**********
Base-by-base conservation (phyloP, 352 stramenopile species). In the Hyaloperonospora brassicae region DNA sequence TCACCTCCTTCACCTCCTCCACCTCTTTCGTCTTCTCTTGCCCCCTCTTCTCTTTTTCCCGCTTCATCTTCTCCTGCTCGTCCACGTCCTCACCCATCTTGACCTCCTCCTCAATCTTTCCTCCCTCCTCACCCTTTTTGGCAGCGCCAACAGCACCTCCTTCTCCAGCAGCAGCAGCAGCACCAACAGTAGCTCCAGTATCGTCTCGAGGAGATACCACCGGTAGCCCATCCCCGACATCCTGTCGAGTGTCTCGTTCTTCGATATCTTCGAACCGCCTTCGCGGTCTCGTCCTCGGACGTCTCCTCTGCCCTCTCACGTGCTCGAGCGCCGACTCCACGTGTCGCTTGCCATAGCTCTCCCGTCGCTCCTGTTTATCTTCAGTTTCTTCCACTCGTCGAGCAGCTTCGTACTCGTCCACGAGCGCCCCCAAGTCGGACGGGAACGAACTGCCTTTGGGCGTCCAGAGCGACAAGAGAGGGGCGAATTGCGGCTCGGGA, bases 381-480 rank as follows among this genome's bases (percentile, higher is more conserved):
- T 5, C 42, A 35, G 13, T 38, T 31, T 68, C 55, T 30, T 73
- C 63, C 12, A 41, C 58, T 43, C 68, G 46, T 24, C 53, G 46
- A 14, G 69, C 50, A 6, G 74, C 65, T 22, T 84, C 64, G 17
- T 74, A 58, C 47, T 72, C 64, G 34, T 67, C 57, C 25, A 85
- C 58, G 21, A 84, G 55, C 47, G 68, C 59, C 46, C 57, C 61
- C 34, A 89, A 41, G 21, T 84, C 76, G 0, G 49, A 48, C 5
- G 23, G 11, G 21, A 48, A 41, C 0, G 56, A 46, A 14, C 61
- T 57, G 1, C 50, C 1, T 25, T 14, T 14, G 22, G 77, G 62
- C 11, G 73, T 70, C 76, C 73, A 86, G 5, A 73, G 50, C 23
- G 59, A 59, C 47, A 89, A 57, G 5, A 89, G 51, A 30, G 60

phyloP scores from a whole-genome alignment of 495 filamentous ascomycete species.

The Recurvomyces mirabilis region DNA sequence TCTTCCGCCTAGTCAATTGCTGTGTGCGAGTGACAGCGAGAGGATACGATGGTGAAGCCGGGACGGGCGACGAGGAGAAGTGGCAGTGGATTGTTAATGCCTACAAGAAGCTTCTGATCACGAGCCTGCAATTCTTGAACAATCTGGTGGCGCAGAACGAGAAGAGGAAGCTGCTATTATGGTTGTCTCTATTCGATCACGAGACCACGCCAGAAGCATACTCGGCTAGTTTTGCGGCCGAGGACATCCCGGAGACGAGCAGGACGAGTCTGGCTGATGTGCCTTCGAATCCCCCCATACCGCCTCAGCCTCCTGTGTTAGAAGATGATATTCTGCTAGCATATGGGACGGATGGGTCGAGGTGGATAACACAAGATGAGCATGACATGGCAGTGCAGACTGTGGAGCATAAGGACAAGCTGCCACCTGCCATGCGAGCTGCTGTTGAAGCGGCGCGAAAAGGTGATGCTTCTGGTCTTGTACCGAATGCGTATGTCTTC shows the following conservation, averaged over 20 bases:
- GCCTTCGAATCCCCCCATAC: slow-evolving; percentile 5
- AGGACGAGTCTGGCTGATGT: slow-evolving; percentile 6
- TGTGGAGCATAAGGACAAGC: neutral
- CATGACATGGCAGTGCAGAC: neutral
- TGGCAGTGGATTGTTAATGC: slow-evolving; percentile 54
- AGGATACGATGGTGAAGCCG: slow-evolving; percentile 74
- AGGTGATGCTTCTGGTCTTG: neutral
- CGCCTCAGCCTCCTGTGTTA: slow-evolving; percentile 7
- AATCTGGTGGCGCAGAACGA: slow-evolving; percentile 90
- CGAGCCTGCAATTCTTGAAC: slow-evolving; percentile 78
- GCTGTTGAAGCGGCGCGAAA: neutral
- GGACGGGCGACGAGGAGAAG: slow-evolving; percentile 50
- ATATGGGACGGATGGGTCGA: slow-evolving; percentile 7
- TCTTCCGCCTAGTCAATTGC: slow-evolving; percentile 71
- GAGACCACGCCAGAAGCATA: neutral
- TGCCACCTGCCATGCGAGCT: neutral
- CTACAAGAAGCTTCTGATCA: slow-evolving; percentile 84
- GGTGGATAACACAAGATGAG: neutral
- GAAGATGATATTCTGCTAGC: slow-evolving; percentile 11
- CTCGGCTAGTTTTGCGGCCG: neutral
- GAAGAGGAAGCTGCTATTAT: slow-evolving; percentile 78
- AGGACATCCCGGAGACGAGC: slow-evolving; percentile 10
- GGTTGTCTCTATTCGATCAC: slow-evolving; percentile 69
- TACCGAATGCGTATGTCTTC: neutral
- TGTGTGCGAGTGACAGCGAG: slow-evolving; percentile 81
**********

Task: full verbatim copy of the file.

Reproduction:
Base-by-base conservation (phyloP, 352 stramenopile species). In the Hyaloperonospora brassicae region DNA sequence TCACCTCCTTCACCTCCTCCACCTCTTTCGTCTTCTCTTGCCCCCTCTTCTCTTTTTCCCGCTTCATCTTCTCCTGCTCGTCCACGTCCTCACCCATCTTGACCTCCTCCTCAATCTTTCCTCCCTCCTCACCCTTTTTGGCAGCGCCAACAGCACCTCCTTCTCCAGCAGCAGCAGCAGCACCAACAGTAGCTCCAGTATCGTCTCGAGGAGATACCACCGGTAGCCCATCCCCGACATCCTGTCGAGTGTCTCGTTCTTCGATATCTTCGAACCGCCTTCGCGGTCTCGTCCTCGGACGTCTCCTCTGCCCTCTCACGTGCTCGAGCGCCGACTCCACGTGTCGCTTGCCATAGCTCTCCCGTCGCTCCTGTTTATCTTCAGTTTCTTCCACTCGTCGAGCAGCTTCGTACTCGTCCACGAGCGCCCCCAAGTCGGACGGGAACGAACTGCCTTTGGGCGTCCAGAGCGACAAGAGAGGGGCGAATTGCGGCTCGGGA, bases 381-480 rank as follows among this genome's bases (percentile, higher is more conserved):
- T 5, C 42, A 35, G 13, T 38, T 31, T 68, C 55, T 30, T 73
- C 63, C 12, A 41, C 58, T 43, C 68, G 46, T 24, C 53, G 46
- A 14, G 69, C 50, A 6, G 74, C 65, T 22, T 84, C 64, G 17
- T 74, A 58, C 47, T 72, C 64, G 34, T 67, C 57, C 25, A 85
- C 58, G 21, A 84, G 55, C 47, G 68, C 59, C 46, C 57, C 61
- C 34, A 89, A 41, G 21, T 84, C 76, G 0, G 49, A 48, C 5
- G 23, G 11, G 21, A 48, A 41, C 0, G 56, A 46, A 14, C 61
- T 57, G 1, C 50, C 1, T 25, T 14, T 14, G 22, G 77, G 62
- C 11, G 73, T 70, C 76, C 73, A 86, G 5, A 73, G 50, C 23
- G 59, A 59, C 47, A 89, A 57, G 5, A 89, G 51, A 30, G 60

phyloP scores from a whole-genome alignment of 495 filamentous ascomycete species.

The Recurvomyces mirabilis region DNA sequence TCTTCCGCCTAGTCAATTGCTGTGTGCGAGTGACAGCGAGAGGATACGATGGTGAAGCCGGGACGGGCGACGAGGAGAAGTGGCAGTGGATTGTTAATGCCTACAAGAAGCTTCTGATCACGAGCCTGCAATTCTTGAACAATCTGGTGGCGCAGAACGAGAAGAGGAAGCTGCTATTATGGTTGTCTCTATTCGATCACGAGACCACGCCAGAAGCATACTCGGCTAGTTTTGCGGCCGAGGACATCCCGGAGACGAGCAGGACGAGTCTGGCTGATGTGCCTTCGAATCCCCCCATACCGCCTCAGCCTCCTGTGTTAGAAGATGATATTCTGCTAGCATATGGGACGGATGGGTCGAGGTGGATAACACAAGATGAGCATGACATGGCAGTGCAGACTGTGGAGCATAAGGACAAGCTGCCACCTGCCATGCGAGCTGCTGTTGAAGCGGCGCGAAAAGGTGATGCTTCTGGTCTTGTACCGAATGCGTATGTCTTC shows the following conservation, averaged over 20 bases:
- GCCTTCGAATCCCCCCATAC: slow-evolving; percentile 5
- AGGACGAGTCTGGCTGATGT: slow-evolving; percentile 6
- TGTGGAGCATAAGGACAAGC: neutral
- CATGACATGGCAGTGCAGAC: neutral
- TGGCAGTGGATTGTTAATGC: slow-evolving; percentile 54
- AGGATACGATGGTGAAGCCG: slow-evolving; percentile 74
- AGGTGATGCTTCTGGTCTTG: neutral
- CGCCTCAGCCTCCTGTGTTA: slow-evolving; percentile 7
- AATCTGGTGGCGCAGAACGA: slow-evolving; percentile 90
- CGAGCCTGCAATTCTTGAAC: slow-evolving; percentile 78
- GCTGTTGAAGCGGCGCGAAA: neutral
- GGACGGGCGACGAGGAGAAG: slow-evolving; percentile 50
- ATATGGGACGGATGGGTCGA: slow-evolving; percentile 7
- TCTTCCGCCTAGTCAATTGC: slow-evolving; percentile 71
- GAGACCACGCCAGAAGCATA: neutral
- TGCCACCTGCCATGCGAGCT: neutral
- CTACAAGAAGCTTCTGATCA: slow-evolving; percentile 84
- GGTGGATAACACAAGATGAG: neutral
- GAAGATGATATTCTGCTAGC: slow-evolving; percentile 11
- CTCGGCTAGTTTTGCGGCCG: neutral
- GAAGAGGAAGCTGCTATTAT: slow-evolving; percentile 78
- AGGACATCCCGGAGACGAGC: slow-evolving; percentile 10
- GGTTGTCTCTATTCGATCAC: slow-evolving; percentile 69
- TACCGAATGCGTATGTCTTC: neutral
- TGTGTGCGAGTGACAGCGAG: slow-evolving; percentile 81